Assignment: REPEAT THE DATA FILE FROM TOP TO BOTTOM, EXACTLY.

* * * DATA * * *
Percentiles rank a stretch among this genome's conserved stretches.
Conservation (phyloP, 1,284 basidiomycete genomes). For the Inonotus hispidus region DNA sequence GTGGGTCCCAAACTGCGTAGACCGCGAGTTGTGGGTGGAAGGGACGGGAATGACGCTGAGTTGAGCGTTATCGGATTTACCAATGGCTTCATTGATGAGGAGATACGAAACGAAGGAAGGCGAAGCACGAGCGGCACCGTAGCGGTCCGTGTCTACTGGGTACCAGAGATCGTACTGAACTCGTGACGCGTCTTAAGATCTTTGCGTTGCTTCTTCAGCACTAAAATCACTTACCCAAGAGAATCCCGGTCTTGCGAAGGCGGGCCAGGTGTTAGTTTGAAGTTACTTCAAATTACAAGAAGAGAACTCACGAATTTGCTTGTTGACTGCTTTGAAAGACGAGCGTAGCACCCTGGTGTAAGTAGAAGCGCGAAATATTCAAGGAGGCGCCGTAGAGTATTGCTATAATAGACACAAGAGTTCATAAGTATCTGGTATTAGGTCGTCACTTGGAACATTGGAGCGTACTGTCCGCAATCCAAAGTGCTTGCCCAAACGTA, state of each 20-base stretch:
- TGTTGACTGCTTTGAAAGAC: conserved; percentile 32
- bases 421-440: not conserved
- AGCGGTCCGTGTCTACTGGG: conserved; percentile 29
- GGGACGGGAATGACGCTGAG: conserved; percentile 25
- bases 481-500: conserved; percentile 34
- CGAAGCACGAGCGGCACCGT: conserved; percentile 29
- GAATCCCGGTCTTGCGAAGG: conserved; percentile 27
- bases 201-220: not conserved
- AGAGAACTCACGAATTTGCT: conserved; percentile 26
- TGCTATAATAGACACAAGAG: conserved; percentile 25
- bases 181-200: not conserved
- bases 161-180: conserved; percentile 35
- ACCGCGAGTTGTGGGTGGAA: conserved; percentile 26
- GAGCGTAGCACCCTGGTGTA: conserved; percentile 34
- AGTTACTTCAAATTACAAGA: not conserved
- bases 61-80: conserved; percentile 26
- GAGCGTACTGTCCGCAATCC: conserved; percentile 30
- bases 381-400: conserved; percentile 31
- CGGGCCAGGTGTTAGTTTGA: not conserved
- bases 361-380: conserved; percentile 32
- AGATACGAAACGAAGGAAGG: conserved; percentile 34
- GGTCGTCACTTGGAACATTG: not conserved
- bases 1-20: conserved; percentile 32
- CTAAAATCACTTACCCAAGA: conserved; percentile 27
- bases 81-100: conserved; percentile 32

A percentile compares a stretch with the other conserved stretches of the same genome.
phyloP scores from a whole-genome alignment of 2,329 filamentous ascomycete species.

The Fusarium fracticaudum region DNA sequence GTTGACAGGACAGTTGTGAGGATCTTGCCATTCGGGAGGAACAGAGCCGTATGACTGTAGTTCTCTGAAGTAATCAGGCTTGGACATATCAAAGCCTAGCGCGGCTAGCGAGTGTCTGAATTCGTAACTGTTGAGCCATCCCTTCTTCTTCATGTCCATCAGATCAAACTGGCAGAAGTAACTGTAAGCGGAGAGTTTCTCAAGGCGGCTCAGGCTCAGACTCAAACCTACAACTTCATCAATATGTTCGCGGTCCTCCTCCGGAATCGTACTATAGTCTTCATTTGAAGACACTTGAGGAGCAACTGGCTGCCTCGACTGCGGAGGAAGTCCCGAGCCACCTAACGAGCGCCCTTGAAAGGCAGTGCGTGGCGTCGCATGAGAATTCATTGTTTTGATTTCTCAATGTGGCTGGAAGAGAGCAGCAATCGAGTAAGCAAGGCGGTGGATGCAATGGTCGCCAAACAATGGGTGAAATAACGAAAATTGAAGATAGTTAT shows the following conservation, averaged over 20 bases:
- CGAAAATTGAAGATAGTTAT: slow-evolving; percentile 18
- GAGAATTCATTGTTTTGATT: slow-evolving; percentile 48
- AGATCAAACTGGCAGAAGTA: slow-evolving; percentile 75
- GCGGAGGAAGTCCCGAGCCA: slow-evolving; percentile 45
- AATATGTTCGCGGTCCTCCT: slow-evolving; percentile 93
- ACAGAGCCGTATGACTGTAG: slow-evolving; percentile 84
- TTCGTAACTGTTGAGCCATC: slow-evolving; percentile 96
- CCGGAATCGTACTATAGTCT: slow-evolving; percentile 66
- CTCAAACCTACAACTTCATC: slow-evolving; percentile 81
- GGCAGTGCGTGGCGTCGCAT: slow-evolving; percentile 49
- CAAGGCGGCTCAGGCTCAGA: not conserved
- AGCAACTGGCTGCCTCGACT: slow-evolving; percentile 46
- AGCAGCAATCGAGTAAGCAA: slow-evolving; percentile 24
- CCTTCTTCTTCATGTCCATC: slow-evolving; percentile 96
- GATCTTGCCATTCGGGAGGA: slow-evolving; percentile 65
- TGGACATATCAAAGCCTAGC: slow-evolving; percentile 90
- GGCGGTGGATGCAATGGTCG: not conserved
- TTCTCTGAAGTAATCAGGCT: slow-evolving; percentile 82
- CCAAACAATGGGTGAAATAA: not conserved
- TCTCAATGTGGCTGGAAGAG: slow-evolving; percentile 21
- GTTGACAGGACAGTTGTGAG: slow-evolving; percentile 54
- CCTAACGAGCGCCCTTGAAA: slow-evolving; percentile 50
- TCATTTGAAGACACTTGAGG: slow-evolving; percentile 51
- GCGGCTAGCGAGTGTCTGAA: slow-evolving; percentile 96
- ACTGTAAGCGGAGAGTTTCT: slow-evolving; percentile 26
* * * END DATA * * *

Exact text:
Percentiles rank a stretch among this genome's conserved stretches.
Conservation (phyloP, 1,284 basidiomycete genomes). For the Inonotus hispidus region DNA sequence GTGGGTCCCAAACTGCGTAGACCGCGAGTTGTGGGTGGAAGGGACGGGAATGACGCTGAGTTGAGCGTTATCGGATTTACCAATGGCTTCATTGATGAGGAGATACGAAACGAAGGAAGGCGAAGCACGAGCGGCACCGTAGCGGTCCGTGTCTACTGGGTACCAGAGATCGTACTGAACTCGTGACGCGTCTTAAGATCTTTGCGTTGCTTCTTCAGCACTAAAATCACTTACCCAAGAGAATCCCGGTCTTGCGAAGGCGGGCCAGGTGTTAGTTTGAAGTTACTTCAAATTACAAGAAGAGAACTCACGAATTTGCTTGTTGACTGCTTTGAAAGACGAGCGTAGCACCCTGGTGTAAGTAGAAGCGCGAAATATTCAAGGAGGCGCCGTAGAGTATTGCTATAATAGACACAAGAGTTCATAAGTATCTGGTATTAGGTCGTCACTTGGAACATTGGAGCGTACTGTCCGCAATCCAAAGTGCTTGCCCAAACGTA, state of each 20-base stretch:
- TGTTGACTGCTTTGAAAGAC: conserved; percentile 32
- bases 421-440: not conserved
- AGCGGTCCGTGTCTACTGGG: conserved; percentile 29
- GGGACGGGAATGACGCTGAG: conserved; percentile 25
- bases 481-500: conserved; percentile 34
- CGAAGCACGAGCGGCACCGT: conserved; percentile 29
- GAATCCCGGTCTTGCGAAGG: conserved; percentile 27
- bases 201-220: not conserved
- AGAGAACTCACGAATTTGCT: conserved; percentile 26
- TGCTATAATAGACACAAGAG: conserved; percentile 25
- bases 181-200: not conserved
- bases 161-180: conserved; percentile 35
- ACCGCGAGTTGTGGGTGGAA: conserved; percentile 26
- GAGCGTAGCACCCTGGTGTA: conserved; percentile 34
- AGTTACTTCAAATTACAAGA: not conserved
- bases 61-80: conserved; percentile 26
- GAGCGTACTGTCCGCAATCC: conserved; percentile 30
- bases 381-400: conserved; percentile 31
- CGGGCCAGGTGTTAGTTTGA: not conserved
- bases 361-380: conserved; percentile 32
- AGATACGAAACGAAGGAAGG: conserved; percentile 34
- GGTCGTCACTTGGAACATTG: not conserved
- bases 1-20: conserved; percentile 32
- CTAAAATCACTTACCCAAGA: conserved; percentile 27
- bases 81-100: conserved; percentile 32

A percentile compares a stretch with the other conserved stretches of the same genome.
phyloP scores from a whole-genome alignment of 2,329 filamentous ascomycete species.

The Fusarium fracticaudum region DNA sequence GTTGACAGGACAGTTGTGAGGATCTTGCCATTCGGGAGGAACAGAGCCGTATGACTGTAGTTCTCTGAAGTAATCAGGCTTGGACATATCAAAGCCTAGCGCGGCTAGCGAGTGTCTGAATTCGTAACTGTTGAGCCATCCCTTCTTCTTCATGTCCATCAGATCAAACTGGCAGAAGTAACTGTAAGCGGAGAGTTTCTCAAGGCGGCTCAGGCTCAGACTCAAACCTACAACTTCATCAATATGTTCGCGGTCCTCCTCCGGAATCGTACTATAGTCTTCATTTGAAGACACTTGAGGAGCAACTGGCTGCCTCGACTGCGGAGGAAGTCCCGAGCCACCTAACGAGCGCCCTTGAAAGGCAGTGCGTGGCGTCGCATGAGAATTCATTGTTTTGATTTCTCAATGTGGCTGGAAGAGAGCAGCAATCGAGTAAGCAAGGCGGTGGATGCAATGGTCGCCAAACAATGGGTGAAATAACGAAAATTGAAGATAGTTAT shows the following conservation, averaged over 20 bases:
- CGAAAATTGAAGATAGTTAT: slow-evolving; percentile 18
- GAGAATTCATTGTTTTGATT: slow-evolving; percentile 48
- AGATCAAACTGGCAGAAGTA: slow-evolving; percentile 75
- GCGGAGGAAGTCCCGAGCCA: slow-evolving; percentile 45
- AATATGTTCGCGGTCCTCCT: slow-evolving; percentile 93
- ACAGAGCCGTATGACTGTAG: slow-evolving; percentile 84
- TTCGTAACTGTTGAGCCATC: slow-evolving; percentile 96
- CCGGAATCGTACTATAGTCT: slow-evolving; percentile 66
- CTCAAACCTACAACTTCATC: slow-evolving; percentile 81
- GGCAGTGCGTGGCGTCGCAT: slow-evolving; percentile 49
- CAAGGCGGCTCAGGCTCAGA: not conserved
- AGCAACTGGCTGCCTCGACT: slow-evolving; percentile 46
- AGCAGCAATCGAGTAAGCAA: slow-evolving; percentile 24
- CCTTCTTCTTCATGTCCATC: slow-evolving; percentile 96
- GATCTTGCCATTCGGGAGGA: slow-evolving; percentile 65
- TGGACATATCAAAGCCTAGC: slow-evolving; percentile 90
- GGCGGTGGATGCAATGGTCG: not conserved
- TTCTCTGAAGTAATCAGGCT: slow-evolving; percentile 82
- CCAAACAATGGGTGAAATAA: not conserved
- TCTCAATGTGGCTGGAAGAG: slow-evolving; percentile 21
- GTTGACAGGACAGTTGTGAG: slow-evolving; percentile 54
- CCTAACGAGCGCCCTTGAAA: slow-evolving; percentile 50
- TCATTTGAAGACACTTGAGG: slow-evolving; percentile 51
- GCGGCTAGCGAGTGTCTGAA: slow-evolving; percentile 96
- ACTGTAAGCGGAGAGTTTCT: slow-evolving; percentile 26